SANDY SPRINGS, GA — Wednesday’s visioning session for the North End of Sandy Springs proved to be the start of a long-term discussion led by residents on how they want to see their neck of the woods redevelop over the next two decades.
Sandy Springs’ North End Redevelopment Task Force held the visioning session July 25 at Sherwood Event Hall. The gathering space quickly filled to capacity, as more than 200 attendees spanning various racial and ethnic, socioeconomic and age groups jockeyed for seats to embark on the journey to breathe new life into their side of the city.
The North End Redevelopment Task Force is made up of 15 residents and stakeholders appointed by Mayor Rusty Paul who will explore ways to promote revitalization in the area that stretches from Dalrymple Road along the Roswell Road spine north to the Chattahoochee River bridge.
Led by facilitator Otis White of Civic Strategies, residents were rounded up and separated by those who live north or south of Dalrymple Road. White and other city leaders were surprised and amazed at the turnout.
"I gotta tell you that I’m…so happy that so many of you have showed up tonight," said District 2 City Councilman Steve Soteres, who chairs the Task Force.
Once they were divided into groups, White asked each of the residents to share a few details about themselves, including how long they lived in the city. These groups were then asked to come up with what they believe would be the ideal image for the North End in 2043. While White explained how this exercise would work, one woman shouted her response in jest, "We’ve solved the traffic problem!" Unsurprisingly, this comment drew applause and laughter, as many in the room know all too well the traffic woes they have to battle on a daily basis.
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Soon, the Sandy Springs residents got down to work, politely discussing with each other why their ideas made sense and asking their fellow citizens to expand upon their suggestions, when needed.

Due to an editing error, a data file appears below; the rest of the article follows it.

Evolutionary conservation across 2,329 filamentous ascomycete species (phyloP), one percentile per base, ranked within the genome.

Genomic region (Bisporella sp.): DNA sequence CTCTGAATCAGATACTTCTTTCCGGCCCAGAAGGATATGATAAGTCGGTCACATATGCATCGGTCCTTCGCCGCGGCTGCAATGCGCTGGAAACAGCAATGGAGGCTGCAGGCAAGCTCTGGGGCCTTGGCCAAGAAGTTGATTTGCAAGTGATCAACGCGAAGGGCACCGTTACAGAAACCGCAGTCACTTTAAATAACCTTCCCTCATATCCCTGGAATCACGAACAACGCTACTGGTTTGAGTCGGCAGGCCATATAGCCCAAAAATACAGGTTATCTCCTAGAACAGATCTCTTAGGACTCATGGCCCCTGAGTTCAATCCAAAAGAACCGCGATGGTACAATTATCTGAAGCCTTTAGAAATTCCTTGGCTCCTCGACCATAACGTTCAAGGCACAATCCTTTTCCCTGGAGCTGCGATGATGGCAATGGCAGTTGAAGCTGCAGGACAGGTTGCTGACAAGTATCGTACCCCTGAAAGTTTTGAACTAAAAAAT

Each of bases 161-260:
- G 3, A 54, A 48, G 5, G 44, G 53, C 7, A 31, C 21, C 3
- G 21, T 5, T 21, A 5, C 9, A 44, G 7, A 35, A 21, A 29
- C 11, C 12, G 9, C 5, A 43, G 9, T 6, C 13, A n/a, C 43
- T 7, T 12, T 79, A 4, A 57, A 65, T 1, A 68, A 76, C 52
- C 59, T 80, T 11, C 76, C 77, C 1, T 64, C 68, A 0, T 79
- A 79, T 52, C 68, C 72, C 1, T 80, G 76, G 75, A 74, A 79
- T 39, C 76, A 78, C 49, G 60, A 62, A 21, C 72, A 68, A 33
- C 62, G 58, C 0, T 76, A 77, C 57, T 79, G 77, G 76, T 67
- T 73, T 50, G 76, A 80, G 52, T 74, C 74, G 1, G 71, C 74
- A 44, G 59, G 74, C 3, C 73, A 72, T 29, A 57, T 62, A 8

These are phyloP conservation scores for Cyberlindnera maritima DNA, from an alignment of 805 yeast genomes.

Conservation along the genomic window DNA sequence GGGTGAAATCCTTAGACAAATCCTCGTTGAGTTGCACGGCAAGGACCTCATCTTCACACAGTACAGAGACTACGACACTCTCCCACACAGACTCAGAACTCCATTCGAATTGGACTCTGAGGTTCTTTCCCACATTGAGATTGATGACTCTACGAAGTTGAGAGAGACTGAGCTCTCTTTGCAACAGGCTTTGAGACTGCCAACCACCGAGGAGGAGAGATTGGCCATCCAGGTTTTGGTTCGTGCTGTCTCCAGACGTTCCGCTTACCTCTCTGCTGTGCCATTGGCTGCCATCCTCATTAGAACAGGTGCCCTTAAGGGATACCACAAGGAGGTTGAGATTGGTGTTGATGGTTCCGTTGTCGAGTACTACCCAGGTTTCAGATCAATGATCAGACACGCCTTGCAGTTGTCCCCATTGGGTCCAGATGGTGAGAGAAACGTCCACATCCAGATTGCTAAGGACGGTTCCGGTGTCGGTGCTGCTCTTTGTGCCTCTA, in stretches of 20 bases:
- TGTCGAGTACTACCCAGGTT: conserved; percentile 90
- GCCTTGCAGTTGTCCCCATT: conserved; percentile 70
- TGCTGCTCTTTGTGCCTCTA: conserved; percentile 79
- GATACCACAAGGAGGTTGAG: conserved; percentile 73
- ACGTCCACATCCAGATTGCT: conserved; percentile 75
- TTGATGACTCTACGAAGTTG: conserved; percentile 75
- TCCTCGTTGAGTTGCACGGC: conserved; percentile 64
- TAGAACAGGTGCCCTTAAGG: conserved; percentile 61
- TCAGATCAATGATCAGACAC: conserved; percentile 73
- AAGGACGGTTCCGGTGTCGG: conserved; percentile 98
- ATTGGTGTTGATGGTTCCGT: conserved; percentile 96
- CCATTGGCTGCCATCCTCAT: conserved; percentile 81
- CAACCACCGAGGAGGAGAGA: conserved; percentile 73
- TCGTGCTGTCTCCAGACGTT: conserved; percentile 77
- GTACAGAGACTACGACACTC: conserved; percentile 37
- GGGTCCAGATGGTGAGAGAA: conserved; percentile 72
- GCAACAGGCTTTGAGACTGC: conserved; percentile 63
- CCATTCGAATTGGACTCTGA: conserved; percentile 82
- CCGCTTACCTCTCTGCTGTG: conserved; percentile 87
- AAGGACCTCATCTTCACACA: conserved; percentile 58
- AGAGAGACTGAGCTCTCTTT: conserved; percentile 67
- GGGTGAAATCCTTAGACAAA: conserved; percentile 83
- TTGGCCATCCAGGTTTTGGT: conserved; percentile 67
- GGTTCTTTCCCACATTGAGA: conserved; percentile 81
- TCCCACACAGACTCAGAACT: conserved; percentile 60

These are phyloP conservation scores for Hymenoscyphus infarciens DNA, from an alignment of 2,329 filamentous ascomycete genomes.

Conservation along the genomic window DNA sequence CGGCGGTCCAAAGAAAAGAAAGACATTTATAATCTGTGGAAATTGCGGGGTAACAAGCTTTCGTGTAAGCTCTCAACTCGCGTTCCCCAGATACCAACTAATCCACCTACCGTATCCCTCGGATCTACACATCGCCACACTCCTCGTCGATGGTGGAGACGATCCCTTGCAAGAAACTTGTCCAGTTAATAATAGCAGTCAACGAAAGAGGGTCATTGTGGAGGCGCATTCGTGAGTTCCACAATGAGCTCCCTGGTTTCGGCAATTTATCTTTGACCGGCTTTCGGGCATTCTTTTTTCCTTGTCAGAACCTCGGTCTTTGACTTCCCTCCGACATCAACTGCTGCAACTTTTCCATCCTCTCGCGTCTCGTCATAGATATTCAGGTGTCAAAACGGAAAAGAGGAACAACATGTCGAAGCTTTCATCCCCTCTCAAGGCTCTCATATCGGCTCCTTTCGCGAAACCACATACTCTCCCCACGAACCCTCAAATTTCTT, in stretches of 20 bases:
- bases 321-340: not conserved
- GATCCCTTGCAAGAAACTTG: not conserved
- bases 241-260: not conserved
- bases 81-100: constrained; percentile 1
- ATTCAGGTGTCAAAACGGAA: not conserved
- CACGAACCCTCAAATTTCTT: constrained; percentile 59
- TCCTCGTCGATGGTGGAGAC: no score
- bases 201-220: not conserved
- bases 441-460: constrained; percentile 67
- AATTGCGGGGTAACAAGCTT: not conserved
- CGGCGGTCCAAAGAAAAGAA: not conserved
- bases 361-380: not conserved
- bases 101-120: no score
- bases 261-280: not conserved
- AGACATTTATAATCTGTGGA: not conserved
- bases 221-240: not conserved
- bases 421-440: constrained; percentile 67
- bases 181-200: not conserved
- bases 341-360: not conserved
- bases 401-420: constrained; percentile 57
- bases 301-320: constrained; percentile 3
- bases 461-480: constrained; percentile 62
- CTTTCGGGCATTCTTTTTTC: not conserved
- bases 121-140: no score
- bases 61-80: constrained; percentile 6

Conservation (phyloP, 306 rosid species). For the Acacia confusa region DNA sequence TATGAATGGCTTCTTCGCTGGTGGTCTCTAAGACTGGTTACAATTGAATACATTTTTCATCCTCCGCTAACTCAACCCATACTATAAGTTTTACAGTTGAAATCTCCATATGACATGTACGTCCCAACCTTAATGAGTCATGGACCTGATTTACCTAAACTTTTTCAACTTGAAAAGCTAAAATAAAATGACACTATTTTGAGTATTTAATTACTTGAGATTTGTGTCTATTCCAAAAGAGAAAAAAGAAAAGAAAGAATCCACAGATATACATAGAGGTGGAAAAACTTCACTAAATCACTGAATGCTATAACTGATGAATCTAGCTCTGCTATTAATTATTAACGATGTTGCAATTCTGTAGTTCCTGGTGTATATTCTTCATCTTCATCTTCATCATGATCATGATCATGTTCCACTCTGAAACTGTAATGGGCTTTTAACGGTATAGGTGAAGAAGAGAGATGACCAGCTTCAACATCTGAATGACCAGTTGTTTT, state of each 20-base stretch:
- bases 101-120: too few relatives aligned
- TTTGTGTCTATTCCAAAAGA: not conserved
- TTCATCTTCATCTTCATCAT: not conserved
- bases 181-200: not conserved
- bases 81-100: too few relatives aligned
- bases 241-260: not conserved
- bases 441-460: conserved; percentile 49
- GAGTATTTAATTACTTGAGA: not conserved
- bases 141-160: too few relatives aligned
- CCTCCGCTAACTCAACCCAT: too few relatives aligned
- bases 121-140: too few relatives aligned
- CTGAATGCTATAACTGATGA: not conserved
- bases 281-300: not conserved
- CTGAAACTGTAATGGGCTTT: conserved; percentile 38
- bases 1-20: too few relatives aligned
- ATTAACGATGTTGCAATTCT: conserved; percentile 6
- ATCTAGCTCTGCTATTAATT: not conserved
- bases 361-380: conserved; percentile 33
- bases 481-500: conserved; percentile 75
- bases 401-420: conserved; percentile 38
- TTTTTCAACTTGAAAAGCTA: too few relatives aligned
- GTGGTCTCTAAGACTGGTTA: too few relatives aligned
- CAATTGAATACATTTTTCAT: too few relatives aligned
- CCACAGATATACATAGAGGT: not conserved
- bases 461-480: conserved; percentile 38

As the Patch editor made her way around the room, many of the boards had the same themes and/or suggestions offered up by residents. Some of these ideas include coordinated public transportation; connectivity to the Big Creek Greenway in Roswell and Alpharetta; improved walkability; entertaining/dining/shopping options along the banks of the Chattahoochee River; rent-controlled and/or affordable housing; farmers market options; low-density development; flourishing arts scene; more pedestrian crossings; preservation of greenspace and the areas surrounding the river; more bike-friendly areas; lowering the speed limit on Roswell Road; improved traffic management; a new MARTA station; aging in place options; excellent public schools; a new library; community center; and arts center that could host classes.
Phil Klein, who has lived in the city with his wife, Betty, since the 1960s, said he floated the idea of having three central points where buses can pick up and drop off people who want to get around the city without relying on their vehicles. The city could have passes for residents who wanted to have bus access for an entire day. This, he said, would allow residents on the northern end of the city to easily visit City Springs and the Chattahoochee River National Recreation Area on the western side of the city.
Resident Andrea Sharper, who has lived in the city for 10 years, told Patch she was encouraged to attend Wednesday’s meeting by a neighbor.
"I’m excited that they are taking community suggestions," she said.
As for her suggestions, Sharper said she’d like to see vacant storefronts not remain dormant for a long period of time. She also said she’d like to see diverse housing options that would accommodate residents of all income levels.
Susan Cornish, who marveled at the turnout, added she was also glad to see many residents chime in with ideas of protecting the environment, preserving green space and adding more shopping options.
Civic Strategies will continue working with both city management and the task force, assisting with facilitating community engagement events and providing assistance with final recommendations and reports that will be submitted to city leaders. A final report is due to the City Council prior to its January 2019 retreat.